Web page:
Voices in the River
An Essay by Sarie Mackay
When I was a child, I heard voices in the river. The Little Bighorn brimmed with legends—that was widely known—but I heard real voices, with a cadence and pitch that made me strain to figure out who was down by the water. My grandmother, her arms elbow-deep in the suds of the cabin sink, would tip her head toward the river and say, “It’s the current, shuffling the stones, and the sound of the wind in the water maples.”
Her own voice had always been a little tremulous, like the purling eddies along the river’s bouldered bank. But there was nothing timid about her. The youngest of ten children born on a Fromberg homestead, she was a teacher, gardener, cook, botanist, author, and guide.
When I sat on the porch floor of the old cabin back then—it is nearly one hundred years old now, but to me it was old in the 1970s—listening to Elsie and her friend Genevieve, I formed my earliest notions of women as heroes.
They are both long gone, but I think of them as the sun slips over the east wall of the canyon on summer mornings and highlights the pine branches with silver. That shimmering light is a phenomenon, something my family and I swear is unique to the Canyon. Elsie and Genevieve were phenomena themselves—just ask anyone who knew them. Was there something about life in the remoteness of Montana that created women of exceptionally strong stuff? My contemporaries and I pause often in midlife to chart course-corrections, but these two women always seemed to know exactly where they were going.
Elsie, a stalwart community leader of Laurel, Montana, was the mother of a son and two daughters. Genevieve, who had two children herself, was the daughter of Baptist missionaries who sought to bring Christianity to the Crow Tribe, or as they are truly known, the Apsaalooke—Children of the Big-Beaked Bird. That is the two of them in the trimmest possible terms. But together, as I knew them in the Bighorn Mountains and in the small communities of southeastern Montana, they blended into one composite— a strong, elegant frontier woman of the mid-twentieth century.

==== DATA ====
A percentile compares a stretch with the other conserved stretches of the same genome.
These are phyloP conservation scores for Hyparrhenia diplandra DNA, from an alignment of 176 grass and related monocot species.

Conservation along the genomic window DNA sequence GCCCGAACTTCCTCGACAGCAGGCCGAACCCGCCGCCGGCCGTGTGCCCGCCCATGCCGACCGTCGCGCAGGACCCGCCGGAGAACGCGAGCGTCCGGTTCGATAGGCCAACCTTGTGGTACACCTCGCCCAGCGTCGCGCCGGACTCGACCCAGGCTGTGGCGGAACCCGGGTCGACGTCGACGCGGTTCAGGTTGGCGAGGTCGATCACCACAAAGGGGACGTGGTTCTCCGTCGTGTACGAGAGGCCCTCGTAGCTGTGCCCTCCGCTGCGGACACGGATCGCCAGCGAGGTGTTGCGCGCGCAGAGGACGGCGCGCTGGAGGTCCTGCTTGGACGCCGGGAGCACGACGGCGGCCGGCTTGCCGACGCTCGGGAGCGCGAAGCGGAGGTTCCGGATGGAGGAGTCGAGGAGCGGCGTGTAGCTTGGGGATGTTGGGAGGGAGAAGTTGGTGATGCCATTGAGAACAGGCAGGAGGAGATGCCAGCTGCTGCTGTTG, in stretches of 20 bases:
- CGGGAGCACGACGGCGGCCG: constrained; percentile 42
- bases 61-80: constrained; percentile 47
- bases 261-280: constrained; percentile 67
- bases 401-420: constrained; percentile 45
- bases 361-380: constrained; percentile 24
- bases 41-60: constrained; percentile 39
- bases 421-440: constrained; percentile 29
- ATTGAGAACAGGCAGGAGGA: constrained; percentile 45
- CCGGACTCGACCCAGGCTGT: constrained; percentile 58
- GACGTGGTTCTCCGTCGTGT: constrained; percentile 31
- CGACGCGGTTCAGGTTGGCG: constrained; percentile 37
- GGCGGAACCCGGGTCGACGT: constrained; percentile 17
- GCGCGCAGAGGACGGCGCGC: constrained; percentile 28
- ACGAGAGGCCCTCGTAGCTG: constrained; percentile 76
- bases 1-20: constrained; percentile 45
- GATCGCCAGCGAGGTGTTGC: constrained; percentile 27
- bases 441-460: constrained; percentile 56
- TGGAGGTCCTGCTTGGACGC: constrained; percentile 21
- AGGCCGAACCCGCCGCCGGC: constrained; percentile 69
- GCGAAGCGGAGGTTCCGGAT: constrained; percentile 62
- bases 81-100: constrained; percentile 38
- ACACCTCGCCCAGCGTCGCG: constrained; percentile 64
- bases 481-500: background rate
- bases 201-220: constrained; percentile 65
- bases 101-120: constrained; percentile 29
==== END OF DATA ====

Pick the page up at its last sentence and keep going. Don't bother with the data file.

Genevieve’s parents, Dr. William and Anna Petzholdt, endeared themselves to the Crow Tribe not so much for bringing them the Bible but rather for creating a local school that saved their children from being sent to US government off-reservation boarding schools. From my earliest memory, passing through the Crow Indian Reservation was a thrilling part of our two-hour journey from Laurel to the Little Bighorn Canyon, and from these trips I gained a sense of Crow Indian culture. My grandmother often insisted that we stop at the Baptist Mission in Lodge Grass, a wood-paneled sanctuary full of stillness and spirit, to say hello to Genevieve.
Genevieve’s mother, Anna, was adopted into the tribe by Mrs. Ben Spotted Bear. Her father, William, was so beloved by the Crow people that White Man Runs Him—one of the few scouts who rode with General Custer—loaned him his own name, a great honor. Genevieve herself was adopted and was called, “Looks to the Mountains.”
The two women met in the 1920s. Elsie Pokarney had left what she calls her Czechoslovakian-Bohemian parents and their Fromberg homestead, moving to Wyola, Montana, to take a teaching job in a one-room schoolhouse. She soon caught the eye of the local lumber man, Paul Johnston.
Paul courted Elsie for several months. During this period of time, Charles Lindbergh, who frequently buzzed in and out of remote areas of the Midwest, made an emergency landing in a field south of Wyola. At a dance that evening, my grandmother did the one-step with the dashing young pilot. “I can still see him in his tailored breeches,” she reminisced to us. Then, with a girlish grin, she added, “Of course he danced with me. He knew who could kick a wicked foot.”
Nobody’s fool, my grandfather proposed to Elsie a few days later, and they were married in late October of 1924. In due course, Elsie met Paul’s friend Jay Fitzgerald, an accomplished ranch hand and carpenter, and soon made her first bumpy, wild ride via Model T to Paul’s hunting cabin in the Bighorns. This one-room log cabin was the genuine article, built by Paul in 1918 with the help of a bona-fide French mountain man, John Tailleur.
Jay and Genevieve Fitzgerald built a cabin too, a stone’s throw from Paul’s. But Jay Fitzgerald built his alone and, like a painting, it bore his artistic stamp. In the embrace of these two summer residences, my brothers and I did a lot of growing up, as my mother, her siblings, and the Fitzgerald kids had done.
The Canyon was a hallowed place back then, and still is. A chasm cut by the Little Bighorn River out of one of the country’s oldest geologic formations, it hums with the mystery of the Medicine Wheel and legendary elk herds. Its steep limestone and granite sides are lined with Douglas fir, Ponderosa pine, and mountain mahogany. Along the river, poplars and dogwoods lean over the water, trailing faded nets of last year’s wild clematis, and ouzels pipe their wild song. It was here, influenced by these two women and their love for the Canyon, that I first felt the stirrings of what would become lifelong convictions about humanity’s connection to the land. I began to see that it does not belong to us; rather, we belong to it.
Tales were told on the Johnston’s cabin porch about snake bites, close calls with mountain lions, and about the time John Tailleur’s wife, up on Elk Horn Creek, confronted a bear with a cast-iron frying pan and got the best of him. That porch was wide enough to accommodate numerous guests who got down from their horses or who lay their fishing rods aside to sit in sturdy rocking chairs, eat peach pie, and spin yarns.